Results: A comprehensive educational curriculum that covers all areas of PAG was designed. Keys for documenting developing skills throughout the fellowship and recommended reading materials were added. The second developed tool was a surgical log that covers all the procedures in the PAG arena. With the onset of yearly fellowship director meetings among 9 current programs in North America as well as curriculum development, there has been increased interest in the formation of new PAG training sites given the 1:8 match rate. Finally, the NRMP is now used for the common fellowship match process.

Conclusions: The development of a formal PAG curriculum, approved by all fellowship directors, has increased the visibility of the PAG subspecialty training and has aided with the formation of more PAG fellowships with more consistent training of fellows. Eventually this may allow Pediatric and Adolescent Gynecology to develop into a separate highly specialized field similar to the way in which pediatric urology and pediatric surgery programs have subspecialized in order to better serve children and adolescents.

Key Words: Fellowships, Pediatric and Adolescent Gynecology, curriculum

Topics: Pediatric & Adolescent Gynecology, GME, Practice-Based Learning & Improvement, Medical Knowledge, Patient Care, Resident, 2014, CREOG & APGO Annual Meeting,

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Committee on Fellowship Training in Obstetrics and Gynecology: A needs assessment

Carrie L. Bell, MD

R Kevin Reynolds, MD, Peggy Engel , Timothy RB Johnson, MD

Background: APGO serves educators focused on women’s health by providing resources and support. Faculty in Obstetrics and Gynecology rely on APGO for this vital role. Currently, no unifying organization or committee exists for fellowships in Obstetrics and Gynecology. In 2010, a group of educators committed to the training of fellows formed a Committee on Fellowship Training in Obstetrics and Gynecology (COFTOG). The group determined that a needs assessment survey would best outline and direct the goals and objectives of the new group.

Objective: Survey the fellowship directors of OB/GYN based fellowships as a basis for the new Committee on Fellowship Training in Obstetrics and Gynecology.

Methods: A survey was designed; 5 demographic questions and 15 survey questions. The survey was entered into Survey Monkey. Contacts were identified gynecology oncology, maternal fetal medicine, reproductive endocrinology and infertility, female pelvic medicine and reproductive surgery, family planning, minimally invasive surgery, breast, pediatric and adolescent gynecology, genetics, and women’s health. The survey was sent to the contact lists. For specific fellowships, the national organization requested the survey for approval and subsequently, the organization sent it out to fellowship directors. The results were collected anonymously by Survey Monkey. The results were compiled and analyzed. The project was determined to be IRB exempt.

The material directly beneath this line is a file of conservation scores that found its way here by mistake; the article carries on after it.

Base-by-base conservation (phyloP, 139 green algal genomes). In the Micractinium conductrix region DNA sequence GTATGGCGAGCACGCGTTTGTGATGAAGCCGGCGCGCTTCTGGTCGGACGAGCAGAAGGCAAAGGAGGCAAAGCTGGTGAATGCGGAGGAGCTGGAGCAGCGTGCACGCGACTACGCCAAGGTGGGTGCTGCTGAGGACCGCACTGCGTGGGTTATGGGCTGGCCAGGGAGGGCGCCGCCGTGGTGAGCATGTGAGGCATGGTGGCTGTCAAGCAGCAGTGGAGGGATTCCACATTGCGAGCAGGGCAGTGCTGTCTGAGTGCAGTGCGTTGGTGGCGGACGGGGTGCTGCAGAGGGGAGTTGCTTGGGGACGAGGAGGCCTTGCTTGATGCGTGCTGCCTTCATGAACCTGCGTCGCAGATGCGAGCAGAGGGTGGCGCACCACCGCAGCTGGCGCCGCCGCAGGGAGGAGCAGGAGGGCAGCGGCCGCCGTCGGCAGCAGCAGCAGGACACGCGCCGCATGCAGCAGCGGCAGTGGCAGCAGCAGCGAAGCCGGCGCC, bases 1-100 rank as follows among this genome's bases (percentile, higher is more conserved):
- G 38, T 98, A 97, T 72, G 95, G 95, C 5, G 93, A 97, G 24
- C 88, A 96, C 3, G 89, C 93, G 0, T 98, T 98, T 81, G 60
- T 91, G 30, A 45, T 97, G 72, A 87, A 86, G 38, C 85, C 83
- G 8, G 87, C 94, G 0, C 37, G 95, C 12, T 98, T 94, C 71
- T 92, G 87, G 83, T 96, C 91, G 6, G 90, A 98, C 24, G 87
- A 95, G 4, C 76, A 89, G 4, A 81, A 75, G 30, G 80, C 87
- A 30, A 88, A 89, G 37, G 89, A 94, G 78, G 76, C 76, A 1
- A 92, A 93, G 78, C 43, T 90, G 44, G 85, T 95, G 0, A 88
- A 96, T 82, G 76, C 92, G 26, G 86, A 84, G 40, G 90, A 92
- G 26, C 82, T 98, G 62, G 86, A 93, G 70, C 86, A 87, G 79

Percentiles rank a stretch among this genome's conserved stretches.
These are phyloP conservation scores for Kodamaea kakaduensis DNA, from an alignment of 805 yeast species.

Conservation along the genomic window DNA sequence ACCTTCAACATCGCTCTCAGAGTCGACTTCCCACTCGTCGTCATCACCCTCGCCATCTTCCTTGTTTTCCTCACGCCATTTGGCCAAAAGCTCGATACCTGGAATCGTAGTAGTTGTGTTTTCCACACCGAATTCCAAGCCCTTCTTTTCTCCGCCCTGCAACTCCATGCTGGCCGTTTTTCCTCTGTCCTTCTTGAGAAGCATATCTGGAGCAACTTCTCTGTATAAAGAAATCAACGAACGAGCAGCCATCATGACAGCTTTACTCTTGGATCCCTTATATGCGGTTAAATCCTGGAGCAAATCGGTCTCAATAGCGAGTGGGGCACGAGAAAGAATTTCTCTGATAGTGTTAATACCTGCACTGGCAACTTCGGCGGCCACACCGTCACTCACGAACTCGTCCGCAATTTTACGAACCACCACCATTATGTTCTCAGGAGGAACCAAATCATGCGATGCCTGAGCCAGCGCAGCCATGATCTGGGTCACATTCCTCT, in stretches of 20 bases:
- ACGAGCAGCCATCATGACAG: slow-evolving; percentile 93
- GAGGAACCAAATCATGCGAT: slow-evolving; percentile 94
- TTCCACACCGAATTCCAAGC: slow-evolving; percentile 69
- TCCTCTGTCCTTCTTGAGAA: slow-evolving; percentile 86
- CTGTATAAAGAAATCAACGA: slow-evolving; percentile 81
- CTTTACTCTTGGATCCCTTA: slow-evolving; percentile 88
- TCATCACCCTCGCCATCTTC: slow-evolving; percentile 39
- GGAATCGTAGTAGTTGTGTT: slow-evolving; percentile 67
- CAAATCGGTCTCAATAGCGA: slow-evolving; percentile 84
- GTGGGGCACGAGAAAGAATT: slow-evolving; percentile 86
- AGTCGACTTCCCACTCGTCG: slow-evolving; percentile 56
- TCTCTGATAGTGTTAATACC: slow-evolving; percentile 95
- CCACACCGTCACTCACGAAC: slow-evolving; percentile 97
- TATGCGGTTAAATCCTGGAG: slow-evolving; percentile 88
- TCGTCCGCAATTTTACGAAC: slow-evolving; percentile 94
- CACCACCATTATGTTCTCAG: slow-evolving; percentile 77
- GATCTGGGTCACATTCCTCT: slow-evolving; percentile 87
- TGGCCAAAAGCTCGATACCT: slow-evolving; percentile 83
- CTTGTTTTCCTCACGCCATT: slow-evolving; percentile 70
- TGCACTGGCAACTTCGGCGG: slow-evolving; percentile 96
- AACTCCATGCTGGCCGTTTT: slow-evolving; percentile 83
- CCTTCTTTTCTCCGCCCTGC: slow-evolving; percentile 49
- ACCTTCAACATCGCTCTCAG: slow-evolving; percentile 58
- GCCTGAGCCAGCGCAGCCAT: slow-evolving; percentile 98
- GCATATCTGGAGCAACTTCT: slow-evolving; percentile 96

Results: There were 85 completed surveys from an estimated 250 possible responses; 34% response rate.. Thirty nine percent were MFM directors and 10-17% of surveys completed by family practice, FPMRS, REI and Gyn Onc. A national committee focused on fellowships was desired by 66% of respondents. 11% had formal training to be a fellowship director with twenty percent having served as a clerkship or residency program directors previously. 37% had participated in a faculty development course to help in their role as fellowship director. Sixty four percent thought a fellowship director school would be helpful. When asked about a central repository for evaluation, curricula, policies and organization, 68-70% responded in the affirmative. Specifically, directors asked for a national group to help with requirements from and reporting for national organizations (ABOG and ACGME), resolution of common problems, mental health, evaluation, training objectives and competencies. Two respondents wrote: "Have been looking to APGO for a long time to pick up the mantel. Have attended these meetings to pick up whatever points I could". "An APGO based organization may be able to provide some benchmarks to judge your program by, such as didactic schedules, curriculum, faculty supervision, etc."

Conclusion: Fellowship directors welcome APGO’s involvement and support in the form of COFTOG to provide support through faculty development and consolidation of resources for general use to improve the education of fellows.

Topics: CREOG & APGO Annual Meeting, 2013, Resident, Faculty, Residency Director, Systems-Based Practice & Improvement, GME, Assessment, Gynecologic Oncology, Contraception or Family Planning, Pediatric & Adolescent Gynecology, Minimally Invasive Surgery, Reproductive Endocrinology & Infertility, Female Pelvic Medicine & Reconstructive Surgery, Maternal-Fetal Medicine, Sexuality, Genetics,

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The Effect of Student Gender on the Third Year Obstetrics and Gynecology Clinical Clerkship

Jenifer Briscoe, MD

Pamela Promecene

Background: Studies have evaluated gender discrimination in medical education. Gender discrimination is felt predominately by females; however this is not true for obstetrics and gynecology. In 2004, Emmons et al found that 78% of male students felt their gender negatively impacted their clinical experience, and students who perceived a negative bias performed fewer clinical skills and felt less confident counseling patients. Our study was to determine if medical students at our institution perceived a gender bias during the OB/Gyn clerkship. We also examined if a gender bias exists in student confidence and participation and if there was a gender difference in grade distribution.